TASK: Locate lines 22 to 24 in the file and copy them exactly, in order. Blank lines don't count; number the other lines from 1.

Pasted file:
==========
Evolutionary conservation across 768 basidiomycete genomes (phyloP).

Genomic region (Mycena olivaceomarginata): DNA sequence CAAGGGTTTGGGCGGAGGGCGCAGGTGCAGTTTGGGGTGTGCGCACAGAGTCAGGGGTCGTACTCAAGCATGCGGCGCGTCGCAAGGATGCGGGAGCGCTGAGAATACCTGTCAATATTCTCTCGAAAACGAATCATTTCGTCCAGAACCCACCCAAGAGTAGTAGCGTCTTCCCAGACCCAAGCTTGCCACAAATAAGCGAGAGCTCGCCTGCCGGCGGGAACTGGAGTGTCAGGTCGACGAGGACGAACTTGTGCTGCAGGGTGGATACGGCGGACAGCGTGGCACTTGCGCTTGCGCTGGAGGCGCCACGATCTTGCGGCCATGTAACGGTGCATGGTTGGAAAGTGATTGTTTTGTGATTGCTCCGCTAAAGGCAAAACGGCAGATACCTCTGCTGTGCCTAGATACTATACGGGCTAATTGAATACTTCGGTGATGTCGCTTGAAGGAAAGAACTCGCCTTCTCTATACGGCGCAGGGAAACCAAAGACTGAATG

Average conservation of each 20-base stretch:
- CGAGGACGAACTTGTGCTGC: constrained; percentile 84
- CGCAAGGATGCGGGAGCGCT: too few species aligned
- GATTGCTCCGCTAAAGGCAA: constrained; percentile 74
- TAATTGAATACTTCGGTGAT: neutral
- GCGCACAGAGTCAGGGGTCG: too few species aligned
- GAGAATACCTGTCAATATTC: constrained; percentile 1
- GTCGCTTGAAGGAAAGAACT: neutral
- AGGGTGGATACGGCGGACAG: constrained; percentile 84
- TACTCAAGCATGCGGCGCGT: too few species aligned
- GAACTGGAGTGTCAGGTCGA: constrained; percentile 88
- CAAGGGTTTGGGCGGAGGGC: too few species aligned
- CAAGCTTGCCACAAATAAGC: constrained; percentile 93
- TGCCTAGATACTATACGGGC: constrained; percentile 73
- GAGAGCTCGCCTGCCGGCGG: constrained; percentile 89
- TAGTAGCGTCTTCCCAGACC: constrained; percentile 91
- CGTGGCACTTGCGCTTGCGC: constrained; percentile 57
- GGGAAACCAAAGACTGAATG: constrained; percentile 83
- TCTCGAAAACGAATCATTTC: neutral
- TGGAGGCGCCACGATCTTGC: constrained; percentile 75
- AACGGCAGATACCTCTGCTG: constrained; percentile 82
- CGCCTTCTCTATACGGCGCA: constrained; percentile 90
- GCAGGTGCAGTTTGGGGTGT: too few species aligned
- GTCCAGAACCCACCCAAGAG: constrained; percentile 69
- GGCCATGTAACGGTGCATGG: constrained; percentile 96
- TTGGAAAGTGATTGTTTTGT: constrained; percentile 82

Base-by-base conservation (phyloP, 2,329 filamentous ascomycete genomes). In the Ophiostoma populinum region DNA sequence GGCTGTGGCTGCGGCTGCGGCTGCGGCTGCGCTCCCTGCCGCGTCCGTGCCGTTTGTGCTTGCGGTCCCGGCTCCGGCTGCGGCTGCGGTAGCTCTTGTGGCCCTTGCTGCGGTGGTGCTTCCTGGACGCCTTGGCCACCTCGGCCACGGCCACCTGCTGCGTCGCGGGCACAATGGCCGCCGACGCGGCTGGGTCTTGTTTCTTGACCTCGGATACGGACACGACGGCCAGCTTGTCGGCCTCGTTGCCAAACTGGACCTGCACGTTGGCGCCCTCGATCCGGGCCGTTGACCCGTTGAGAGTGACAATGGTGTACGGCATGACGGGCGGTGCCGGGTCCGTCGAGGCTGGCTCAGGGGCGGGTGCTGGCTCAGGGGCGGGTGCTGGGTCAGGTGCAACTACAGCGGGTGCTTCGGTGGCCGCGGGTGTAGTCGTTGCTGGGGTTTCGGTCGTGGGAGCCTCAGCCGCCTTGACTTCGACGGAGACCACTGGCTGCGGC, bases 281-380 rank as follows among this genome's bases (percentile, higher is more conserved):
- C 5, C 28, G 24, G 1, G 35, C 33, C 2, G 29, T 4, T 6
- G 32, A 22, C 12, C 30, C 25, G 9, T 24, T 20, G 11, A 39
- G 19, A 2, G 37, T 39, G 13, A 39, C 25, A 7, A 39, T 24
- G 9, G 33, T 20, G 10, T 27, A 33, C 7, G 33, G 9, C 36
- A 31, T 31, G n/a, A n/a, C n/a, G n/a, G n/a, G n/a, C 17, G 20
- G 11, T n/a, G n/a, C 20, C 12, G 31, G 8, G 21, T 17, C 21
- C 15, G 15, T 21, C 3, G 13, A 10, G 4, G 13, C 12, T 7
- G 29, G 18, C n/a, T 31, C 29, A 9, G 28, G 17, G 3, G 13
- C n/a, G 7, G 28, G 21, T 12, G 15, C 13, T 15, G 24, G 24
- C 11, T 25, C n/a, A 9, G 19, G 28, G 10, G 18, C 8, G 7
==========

- TGGAGGCGCCACGATCTTGC: constrained; percentile 75
- AACGGCAGATACCTCTGCTG: constrained; percentile 82
- CGCCTTCTCTATACGGCGCA: constrained; percentile 90